!The best soundtracks&movies of all time! Soundtrack from the 1990 Garry Marshall film “Pretty Woman” with Richard Gere, Julia Roberts, Ralph Bellamy, Jason Alexander, …
“Oh, Pretty Woman” is a famous song that brought worldwide fame to American musician Roy Orbison. The song was written by Roy Orbison in collaboration with Bill Dees and was recorded at Monument Records Studio in Nashville, Tennessee. The song Oh, Pretty Woman occupied the #1 position on the Billboard Hot 100 music chart for three weeks.
In 1991, Roy Orbison was posthumously awarded the Grammy Music Award in the nomination “Best Male Pop Vocal Performance” for his “live” performance of the song Oh, Pretty Woman on the HBO broadcast – Roy Orbison and Friends, Black and White Night. In 1999, the song was named one of the “500 Greatest Songs Defining Rock and Roll”. In 2004, Rolling Stone magazine placed the song Oh, Pretty Woman at #222 on the list of “The 500 greatest Songs of All Time”.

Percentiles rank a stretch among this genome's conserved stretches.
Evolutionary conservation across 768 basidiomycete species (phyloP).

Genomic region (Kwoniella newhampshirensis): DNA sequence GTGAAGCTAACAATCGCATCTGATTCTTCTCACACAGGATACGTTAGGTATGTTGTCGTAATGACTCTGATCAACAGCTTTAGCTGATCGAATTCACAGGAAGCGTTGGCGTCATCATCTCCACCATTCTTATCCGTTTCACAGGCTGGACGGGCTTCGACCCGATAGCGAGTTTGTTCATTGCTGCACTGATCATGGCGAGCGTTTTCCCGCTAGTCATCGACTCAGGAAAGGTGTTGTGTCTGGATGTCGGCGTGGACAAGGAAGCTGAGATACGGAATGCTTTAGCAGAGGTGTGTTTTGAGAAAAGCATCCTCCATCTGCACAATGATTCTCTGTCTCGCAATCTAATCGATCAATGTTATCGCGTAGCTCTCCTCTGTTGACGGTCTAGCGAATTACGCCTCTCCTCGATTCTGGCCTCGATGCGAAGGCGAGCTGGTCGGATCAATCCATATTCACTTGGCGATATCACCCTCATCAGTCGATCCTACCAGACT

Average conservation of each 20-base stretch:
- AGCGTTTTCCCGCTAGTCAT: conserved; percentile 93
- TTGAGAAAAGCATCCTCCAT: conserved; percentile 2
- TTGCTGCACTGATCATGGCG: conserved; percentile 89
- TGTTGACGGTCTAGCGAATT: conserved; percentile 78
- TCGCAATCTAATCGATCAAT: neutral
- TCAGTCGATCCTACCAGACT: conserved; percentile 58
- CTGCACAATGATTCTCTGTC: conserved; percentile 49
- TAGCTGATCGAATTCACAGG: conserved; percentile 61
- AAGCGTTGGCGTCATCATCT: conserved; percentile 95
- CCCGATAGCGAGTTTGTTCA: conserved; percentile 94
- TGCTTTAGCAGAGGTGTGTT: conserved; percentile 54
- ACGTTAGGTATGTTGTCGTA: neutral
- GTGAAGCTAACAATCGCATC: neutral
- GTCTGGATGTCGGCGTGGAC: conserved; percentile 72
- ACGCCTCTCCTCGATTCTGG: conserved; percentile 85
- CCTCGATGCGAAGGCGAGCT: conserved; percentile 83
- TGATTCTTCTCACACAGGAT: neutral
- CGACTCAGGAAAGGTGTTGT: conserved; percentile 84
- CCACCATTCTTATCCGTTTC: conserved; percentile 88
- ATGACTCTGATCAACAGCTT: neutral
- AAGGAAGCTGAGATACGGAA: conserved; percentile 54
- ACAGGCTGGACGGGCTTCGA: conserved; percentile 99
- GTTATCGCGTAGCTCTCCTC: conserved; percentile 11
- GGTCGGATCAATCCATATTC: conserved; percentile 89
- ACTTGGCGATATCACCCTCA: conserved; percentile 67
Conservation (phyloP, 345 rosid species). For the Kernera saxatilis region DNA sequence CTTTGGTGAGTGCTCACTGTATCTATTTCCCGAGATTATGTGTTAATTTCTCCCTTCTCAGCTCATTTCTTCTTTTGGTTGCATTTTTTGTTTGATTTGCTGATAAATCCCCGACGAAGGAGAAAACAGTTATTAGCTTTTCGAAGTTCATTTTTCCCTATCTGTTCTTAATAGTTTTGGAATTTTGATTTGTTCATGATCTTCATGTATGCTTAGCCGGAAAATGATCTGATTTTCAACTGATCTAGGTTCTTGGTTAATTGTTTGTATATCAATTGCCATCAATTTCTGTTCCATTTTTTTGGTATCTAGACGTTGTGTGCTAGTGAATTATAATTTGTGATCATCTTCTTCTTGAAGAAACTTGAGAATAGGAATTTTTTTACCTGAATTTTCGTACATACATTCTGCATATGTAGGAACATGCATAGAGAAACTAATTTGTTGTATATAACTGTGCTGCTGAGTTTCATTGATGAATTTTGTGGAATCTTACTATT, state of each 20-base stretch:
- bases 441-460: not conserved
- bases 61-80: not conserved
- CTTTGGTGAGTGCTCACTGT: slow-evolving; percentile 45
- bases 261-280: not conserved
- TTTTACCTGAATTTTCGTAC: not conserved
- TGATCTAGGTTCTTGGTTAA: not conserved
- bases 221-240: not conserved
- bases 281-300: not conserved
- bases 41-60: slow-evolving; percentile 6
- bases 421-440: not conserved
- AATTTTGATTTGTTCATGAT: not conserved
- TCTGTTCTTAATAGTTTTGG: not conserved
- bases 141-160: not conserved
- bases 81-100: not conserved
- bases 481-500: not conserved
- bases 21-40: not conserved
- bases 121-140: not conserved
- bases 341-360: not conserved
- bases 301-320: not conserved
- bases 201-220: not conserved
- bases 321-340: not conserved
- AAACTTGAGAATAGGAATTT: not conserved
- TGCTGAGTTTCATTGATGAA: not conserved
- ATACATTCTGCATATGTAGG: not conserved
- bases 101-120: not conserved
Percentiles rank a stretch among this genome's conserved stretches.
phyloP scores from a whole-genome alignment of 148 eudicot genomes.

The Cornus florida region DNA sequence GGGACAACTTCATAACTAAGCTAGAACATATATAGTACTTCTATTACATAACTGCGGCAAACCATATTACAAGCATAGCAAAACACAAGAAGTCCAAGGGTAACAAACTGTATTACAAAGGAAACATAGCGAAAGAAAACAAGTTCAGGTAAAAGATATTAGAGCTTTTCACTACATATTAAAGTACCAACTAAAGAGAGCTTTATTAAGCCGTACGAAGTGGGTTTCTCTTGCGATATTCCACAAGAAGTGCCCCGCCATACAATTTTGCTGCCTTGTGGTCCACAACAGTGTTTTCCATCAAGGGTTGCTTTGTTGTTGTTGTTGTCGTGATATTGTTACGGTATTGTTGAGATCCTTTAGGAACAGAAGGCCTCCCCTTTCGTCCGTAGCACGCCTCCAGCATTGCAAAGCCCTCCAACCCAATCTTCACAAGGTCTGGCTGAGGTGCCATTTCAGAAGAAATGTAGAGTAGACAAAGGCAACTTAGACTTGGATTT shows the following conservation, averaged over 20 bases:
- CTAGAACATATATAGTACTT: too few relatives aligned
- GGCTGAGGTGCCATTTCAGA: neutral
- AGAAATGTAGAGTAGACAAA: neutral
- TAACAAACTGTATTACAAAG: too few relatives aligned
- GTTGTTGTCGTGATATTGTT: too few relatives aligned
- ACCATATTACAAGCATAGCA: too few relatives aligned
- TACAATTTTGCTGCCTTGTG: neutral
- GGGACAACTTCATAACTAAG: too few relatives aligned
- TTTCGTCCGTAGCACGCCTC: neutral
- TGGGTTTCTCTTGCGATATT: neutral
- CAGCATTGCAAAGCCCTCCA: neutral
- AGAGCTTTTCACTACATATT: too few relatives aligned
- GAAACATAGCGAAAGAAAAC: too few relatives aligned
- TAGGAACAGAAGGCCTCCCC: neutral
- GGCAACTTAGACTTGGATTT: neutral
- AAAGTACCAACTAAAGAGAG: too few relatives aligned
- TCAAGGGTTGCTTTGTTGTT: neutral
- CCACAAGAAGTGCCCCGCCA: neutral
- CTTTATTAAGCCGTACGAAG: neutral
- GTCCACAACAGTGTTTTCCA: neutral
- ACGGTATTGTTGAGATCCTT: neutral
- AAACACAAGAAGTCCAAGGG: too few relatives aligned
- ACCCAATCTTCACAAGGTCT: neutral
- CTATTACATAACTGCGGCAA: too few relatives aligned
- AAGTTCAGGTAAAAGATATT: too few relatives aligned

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About the song
The lyrics tell the story of a man seeing a beautiful woman walking down the street. He longs for her and wonders if a beautiful woman like her could be lonely like him. At the last minute of the composition, she turns around and approaches him.
Roy Orbison and his partner Bill Dees were sitting at Orbison’s house trying to compose a song. In search of a melody, they played everything that came to mind. Roy Orbison’s wife, Claudette, looked into the room and informed her husband that she was going to the city for shopping. Roy asked if she needed money, and then Dees got into the conversation with the remark: “A pretty woman never needs money! (Pretty woman never needs any money)». Then Orbison began to hum the phrase “Pretty woman walking down the street”, and Bill Dees began to beat the rhythm with his fist on the table. He vividly imagined a certain woman in a yellow skirt and red shoes, clicking her heels on the sidewalk. When Claudette returned with her purchases, the song was already ready. In a television interview, Orbison said that it took as long to compose the song as it sounds.
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